Man jailed over racist remarks on sharonliew86 'parody' account

·Senior Reporter
·4-min read
The Singapore State Courts. (PHOTO: Dhany Osman / Yahoo News Singapore)
The Singapore State Courts. (PHOTO: Dhany Osman / Yahoo News Singapore)

SINGAPORE — A man who posted racially insensitive comments online under the pseudonym "Sharon Liew" on Twitter was jailed for three weeks on Tuesday (8 June).

The court heard that Singaporean Zainal Abidin Shaiful Bahari had originally conceptualised the Twitter account “SharonLiew86” – with a profile photo of a Chinese woman – as a parody account with two friends.

The 35-year-old, then a senior director at a computer software company, pleaded guilty to two out of four counts of promoting enmity between different racial groups by committing acts prejudicial to the maintenance of racial harmony and which are likely to disturb public tranquillity, with the remaining two counts considered for his sentencing.

Zainal and the two friends, both 33-year-old Singaporean women, set up the account in July 2018. They chose a photo through a random Internet search for a Chinese woman.

According to the prosecution, the account was conceptualised as a parody account satirising racially insensitive Singaporeans. It garnered more than 5,600 followers at one point. However, the two friends stopped posting the tweets from early 2019, and Zainal took sole control of the account.

He then published multiple tweets that were racially offensive between 2019 and April last year.

Alluded to Lee Kuan Yew book

According to his charges, Zainal made a post around 11 October 2019 belittling the Malay community. Among other things, he alluded to the book Lee Kuan Yew: Hard Truths to Keep Singapore Going and allegedly said, “Malay express is Chinese normals academic. Malay NA is Chinese normal technical Malay normal tech is ackcherly (sic) same as Assumption Cocation Institute (sic).”

Then on 25 March last year, he tweeted, “From long ago oreadi (sic) smart Chinese womans do social distancing inside MRT when we die die dont want to sit next to smelly apuneneh", using a racial slur to refer to Indians.

Zainal used the same slur on 17 April last year when he wrote on Twitter, “You don't know how to behave later apuneneh coronavirus catch you".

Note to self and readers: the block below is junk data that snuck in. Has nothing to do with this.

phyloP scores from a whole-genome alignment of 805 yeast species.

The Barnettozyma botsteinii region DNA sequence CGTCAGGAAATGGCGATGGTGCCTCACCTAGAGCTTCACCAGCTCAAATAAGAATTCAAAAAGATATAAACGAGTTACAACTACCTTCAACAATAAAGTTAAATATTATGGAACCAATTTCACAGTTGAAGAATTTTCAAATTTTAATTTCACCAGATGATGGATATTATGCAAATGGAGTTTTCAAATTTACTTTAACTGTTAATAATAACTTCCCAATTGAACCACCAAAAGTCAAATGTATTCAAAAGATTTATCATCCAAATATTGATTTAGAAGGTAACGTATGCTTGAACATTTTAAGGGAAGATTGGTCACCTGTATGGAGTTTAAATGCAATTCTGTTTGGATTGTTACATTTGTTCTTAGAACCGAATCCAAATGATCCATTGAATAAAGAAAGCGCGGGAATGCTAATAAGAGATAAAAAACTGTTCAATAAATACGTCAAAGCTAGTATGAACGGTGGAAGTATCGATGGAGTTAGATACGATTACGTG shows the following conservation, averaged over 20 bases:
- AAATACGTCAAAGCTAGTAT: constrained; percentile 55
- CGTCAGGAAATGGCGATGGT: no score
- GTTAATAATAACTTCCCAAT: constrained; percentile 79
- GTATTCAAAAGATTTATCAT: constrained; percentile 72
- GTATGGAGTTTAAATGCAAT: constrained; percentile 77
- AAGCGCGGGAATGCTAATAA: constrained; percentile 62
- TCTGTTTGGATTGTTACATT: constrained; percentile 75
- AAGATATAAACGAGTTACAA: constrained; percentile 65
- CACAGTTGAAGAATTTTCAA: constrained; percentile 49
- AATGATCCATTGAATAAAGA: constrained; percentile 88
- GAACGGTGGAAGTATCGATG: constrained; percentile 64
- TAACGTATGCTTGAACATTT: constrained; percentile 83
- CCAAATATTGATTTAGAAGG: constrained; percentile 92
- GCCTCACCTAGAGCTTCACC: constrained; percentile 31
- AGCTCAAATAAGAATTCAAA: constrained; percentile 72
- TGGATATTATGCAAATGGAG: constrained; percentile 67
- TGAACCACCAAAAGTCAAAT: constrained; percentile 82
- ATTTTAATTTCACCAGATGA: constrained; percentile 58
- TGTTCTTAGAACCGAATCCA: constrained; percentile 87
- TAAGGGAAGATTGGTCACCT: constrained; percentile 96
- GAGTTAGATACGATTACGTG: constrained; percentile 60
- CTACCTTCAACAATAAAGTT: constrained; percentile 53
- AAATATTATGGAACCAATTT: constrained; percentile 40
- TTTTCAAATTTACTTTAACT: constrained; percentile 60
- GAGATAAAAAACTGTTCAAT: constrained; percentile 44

The tweet was circulated with at least 39 retweets, and it was shared at least 479 times. Zainal took down the tweet about half an hour after realising it was going viral, and was generating substantial negative responses.

However, the next day, Zainal insulted the pottu or bindi – a coloured dot worn on the centre of the forehead by Hindus with religious significance. He stated, "I thought Indian is oreadi (sic) very use to being target as they have sniper dot on forehead".

From January 2019 to April last year, a total of three police reports were filed against Zainal's racially offensive tweets. One of these reports, filed on 14 October 2019, was by a member of the public who was aware that the account had started off as a parody, but was nonetheless offended by the 11 October tweet.

Deputy Public Prosecutor Senthilkumaran Sabapathy sought four weeks' jail for Zainal, stating that it was aggravating that he had used a masked identity.

Married to a Chinese woman, son of mixed race

In mitigation, Zainal’s lawyer Sunil Sudheesan sought a three-week jail term for his client. He said his client was obviously “not a racist” but used the account as a “parody account”.

Unfortunately, people did not know the intention of certain tweets and forwarded them without the intention of Zainal, said the lawyer.

He said Zainal was “very sorry” for this and “should have anticipated this”.

He withdrew the most serious tweet after 20 minutes, said the lawyer, describing his client as a “good man” and asking for the judge to be merciful.

Sunil pointed out that Zainal was married to a Chinese woman, and their son was of mixed-race.

Apart from having racially diverse friends, Zainal also headed a racially diverse team and valued racial and cultural diversity, said Sunil, who added that his client wanted to raise his son in an inclusive environment.

District Judge Jennifer Marie said that offenders must realise callous and offensive remarks online had the potential to cause disorder, harming the peace and harmony in Singapore.

Zainal could have been jailed up to three years and given a fine, or both.

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